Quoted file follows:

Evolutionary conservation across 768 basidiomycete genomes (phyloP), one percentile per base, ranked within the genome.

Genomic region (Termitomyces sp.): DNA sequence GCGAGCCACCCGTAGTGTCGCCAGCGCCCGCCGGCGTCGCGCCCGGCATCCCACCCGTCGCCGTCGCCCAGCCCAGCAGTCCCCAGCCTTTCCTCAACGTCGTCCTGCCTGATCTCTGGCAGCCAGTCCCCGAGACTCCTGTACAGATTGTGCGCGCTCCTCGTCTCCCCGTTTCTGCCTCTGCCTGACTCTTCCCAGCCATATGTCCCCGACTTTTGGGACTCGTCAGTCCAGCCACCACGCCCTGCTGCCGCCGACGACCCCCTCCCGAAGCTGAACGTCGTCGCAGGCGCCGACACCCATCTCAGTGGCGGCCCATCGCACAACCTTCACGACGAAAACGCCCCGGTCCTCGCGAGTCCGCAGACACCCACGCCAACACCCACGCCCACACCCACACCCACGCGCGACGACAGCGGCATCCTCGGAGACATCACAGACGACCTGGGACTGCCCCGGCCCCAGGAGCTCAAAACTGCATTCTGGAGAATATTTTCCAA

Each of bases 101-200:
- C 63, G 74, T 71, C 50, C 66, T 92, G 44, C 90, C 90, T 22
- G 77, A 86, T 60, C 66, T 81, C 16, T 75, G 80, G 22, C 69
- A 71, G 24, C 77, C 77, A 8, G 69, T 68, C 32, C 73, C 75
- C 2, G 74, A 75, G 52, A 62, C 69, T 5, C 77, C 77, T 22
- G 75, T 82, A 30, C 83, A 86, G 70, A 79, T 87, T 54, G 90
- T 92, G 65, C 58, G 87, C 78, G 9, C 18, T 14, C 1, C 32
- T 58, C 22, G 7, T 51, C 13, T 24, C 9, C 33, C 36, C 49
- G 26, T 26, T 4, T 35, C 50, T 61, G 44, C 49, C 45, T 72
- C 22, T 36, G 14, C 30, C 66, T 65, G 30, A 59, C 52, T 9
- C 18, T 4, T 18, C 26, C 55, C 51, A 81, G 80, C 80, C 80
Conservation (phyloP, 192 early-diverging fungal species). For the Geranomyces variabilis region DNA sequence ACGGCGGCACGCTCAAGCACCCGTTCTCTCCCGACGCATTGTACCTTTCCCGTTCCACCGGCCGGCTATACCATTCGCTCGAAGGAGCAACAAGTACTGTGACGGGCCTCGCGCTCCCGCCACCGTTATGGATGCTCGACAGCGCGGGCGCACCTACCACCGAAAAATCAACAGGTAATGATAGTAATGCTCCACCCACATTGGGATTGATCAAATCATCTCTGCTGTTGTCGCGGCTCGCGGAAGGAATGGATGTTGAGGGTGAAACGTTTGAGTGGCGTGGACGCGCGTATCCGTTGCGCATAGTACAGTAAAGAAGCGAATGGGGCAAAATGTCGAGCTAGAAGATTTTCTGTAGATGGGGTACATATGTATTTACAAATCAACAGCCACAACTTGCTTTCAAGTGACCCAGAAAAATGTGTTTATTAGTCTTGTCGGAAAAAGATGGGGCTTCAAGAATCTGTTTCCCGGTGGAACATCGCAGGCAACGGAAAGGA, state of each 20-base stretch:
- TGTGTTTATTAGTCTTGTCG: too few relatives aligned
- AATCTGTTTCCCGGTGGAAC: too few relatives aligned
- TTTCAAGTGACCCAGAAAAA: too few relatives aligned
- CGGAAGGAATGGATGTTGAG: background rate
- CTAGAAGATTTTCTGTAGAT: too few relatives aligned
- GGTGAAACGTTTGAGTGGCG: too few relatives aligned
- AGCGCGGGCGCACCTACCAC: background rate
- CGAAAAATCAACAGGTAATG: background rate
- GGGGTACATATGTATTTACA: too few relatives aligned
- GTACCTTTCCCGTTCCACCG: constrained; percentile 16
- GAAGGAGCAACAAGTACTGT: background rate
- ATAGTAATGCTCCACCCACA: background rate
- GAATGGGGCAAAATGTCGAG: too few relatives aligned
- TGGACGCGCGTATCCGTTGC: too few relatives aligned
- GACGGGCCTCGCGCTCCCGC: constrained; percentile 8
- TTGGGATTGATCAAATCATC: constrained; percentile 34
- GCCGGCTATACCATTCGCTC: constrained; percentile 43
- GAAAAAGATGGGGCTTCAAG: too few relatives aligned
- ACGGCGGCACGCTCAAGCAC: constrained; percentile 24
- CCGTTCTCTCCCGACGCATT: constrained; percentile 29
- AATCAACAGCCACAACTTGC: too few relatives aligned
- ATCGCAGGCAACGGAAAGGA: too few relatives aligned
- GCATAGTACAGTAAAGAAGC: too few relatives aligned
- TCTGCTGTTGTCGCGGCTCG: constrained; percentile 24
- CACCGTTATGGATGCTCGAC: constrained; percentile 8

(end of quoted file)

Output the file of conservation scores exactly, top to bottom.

Evolutionary conservation across 768 basidiomycete genomes (phyloP), one percentile per base, ranked within the genome.

Genomic region (Termitomyces sp.): DNA sequence GCGAGCCACCCGTAGTGTCGCCAGCGCCCGCCGGCGTCGCGCCCGGCATCCCACCCGTCGCCGTCGCCCAGCCCAGCAGTCCCCAGCCTTTCCTCAACGTCGTCCTGCCTGATCTCTGGCAGCCAGTCCCCGAGACTCCTGTACAGATTGTGCGCGCTCCTCGTCTCCCCGTTTCTGCCTCTGCCTGACTCTTCCCAGCCATATGTCCCCGACTTTTGGGACTCGTCAGTCCAGCCACCACGCCCTGCTGCCGCCGACGACCCCCTCCCGAAGCTGAACGTCGTCGCAGGCGCCGACACCCATCTCAGTGGCGGCCCATCGCACAACCTTCACGACGAAAACGCCCCGGTCCTCGCGAGTCCGCAGACACCCACGCCAACACCCACGCCCACACCCACACCCACGCGCGACGACAGCGGCATCCTCGGAGACATCACAGACGACCTGGGACTGCCCCGGCCCCAGGAGCTCAAAACTGCATTCTGGAGAATATTTTCCAA

Each of bases 101-200:
- C 63, G 74, T 71, C 50, C 66, T 92, G 44, C 90, C 90, T 22
- G 77, A 86, T 60, C 66, T 81, C 16, T 75, G 80, G 22, C 69
- A 71, G 24, C 77, C 77, A 8, G 69, T 68, C 32, C 73, C 75
- C 2, G 74, A 75, G 52, A 62, C 69, T 5, C 77, C 77, T 22
- G 75, T 82, A 30, C 83, A 86, G 70, A 79, T 87, T 54, G 90
- T 92, G 65, C 58, G 87, C 78, G 9, C 18, T 14, C 1, C 32
- T 58, C 22, G 7, T 51, C 13, T 24, C 9, C 33, C 36, C 49
- G 26, T 26, T 4, T 35, C 50, T 61, G 44, C 49, C 45, T 72
- C 22, T 36, G 14, C 30, C 66, T 65, G 30, A 59, C 52, T 9
- C 18, T 4, T 18, C 26, C 55, C 51, A 81, G 80, C 80, C 80
Conservation (phyloP, 192 early-diverging fungal species). For the Geranomyces variabilis region DNA sequence ACGGCGGCACGCTCAAGCACCCGTTCTCTCCCGACGCATTGTACCTTTCCCGTTCCACCGGCCGGCTATACCATTCGCTCGAAGGAGCAACAAGTACTGTGACGGGCCTCGCGCTCCCGCCACCGTTATGGATGCTCGACAGCGCGGGCGCACCTACCACCGAAAAATCAACAGGTAATGATAGTAATGCTCCACCCACATTGGGATTGATCAAATCATCTCTGCTGTTGTCGCGGCTCGCGGAAGGAATGGATGTTGAGGGTGAAACGTTTGAGTGGCGTGGACGCGCGTATCCGTTGCGCATAGTACAGTAAAGAAGCGAATGGGGCAAAATGTCGAGCTAGAAGATTTTCTGTAGATGGGGTACATATGTATTTACAAATCAACAGCCACAACTTGCTTTCAAGTGACCCAGAAAAATGTGTTTATTAGTCTTGTCGGAAAAAGATGGGGCTTCAAGAATCTGTTTCCCGGTGGAACATCGCAGGCAACGGAAAGGA, state of each 20-base stretch:
- TGTGTTTATTAGTCTTGTCG: too few relatives aligned
- AATCTGTTTCCCGGTGGAAC: too few relatives aligned
- TTTCAAGTGACCCAGAAAAA: too few relatives aligned
- CGGAAGGAATGGATGTTGAG: background rate
- CTAGAAGATTTTCTGTAGAT: too few relatives aligned
- GGTGAAACGTTTGAGTGGCG: too few relatives aligned
- AGCGCGGGCGCACCTACCAC: background rate
- CGAAAAATCAACAGGTAATG: background rate
- GGGGTACATATGTATTTACA: too few relatives aligned
- GTACCTTTCCCGTTCCACCG: constrained; percentile 16
- GAAGGAGCAACAAGTACTGT: background rate
- ATAGTAATGCTCCACCCACA: background rate
- GAATGGGGCAAAATGTCGAG: too few relatives aligned
- TGGACGCGCGTATCCGTTGC: too few relatives aligned
- GACGGGCCTCGCGCTCCCGC: constrained; percentile 8
- TTGGGATTGATCAAATCATC: constrained; percentile 34
- GCCGGCTATACCATTCGCTC: constrained; percentile 43
- GAAAAAGATGGGGCTTCAAG: too few relatives aligned
- ACGGCGGCACGCTCAAGCAC: constrained; percentile 24
- CCGTTCTCTCCCGACGCATT: constrained; percentile 29
- AATCAACAGCCACAACTTGC: too few relatives aligned
- ATCGCAGGCAACGGAAAGGA: too few relatives aligned
- GCATAGTACAGTAAAGAAGC: too few relatives aligned
- TCTGCTGTTGTCGCGGCTCG: constrained; percentile 24
- CACCGTTATGGATGCTCGAC: constrained; percentile 8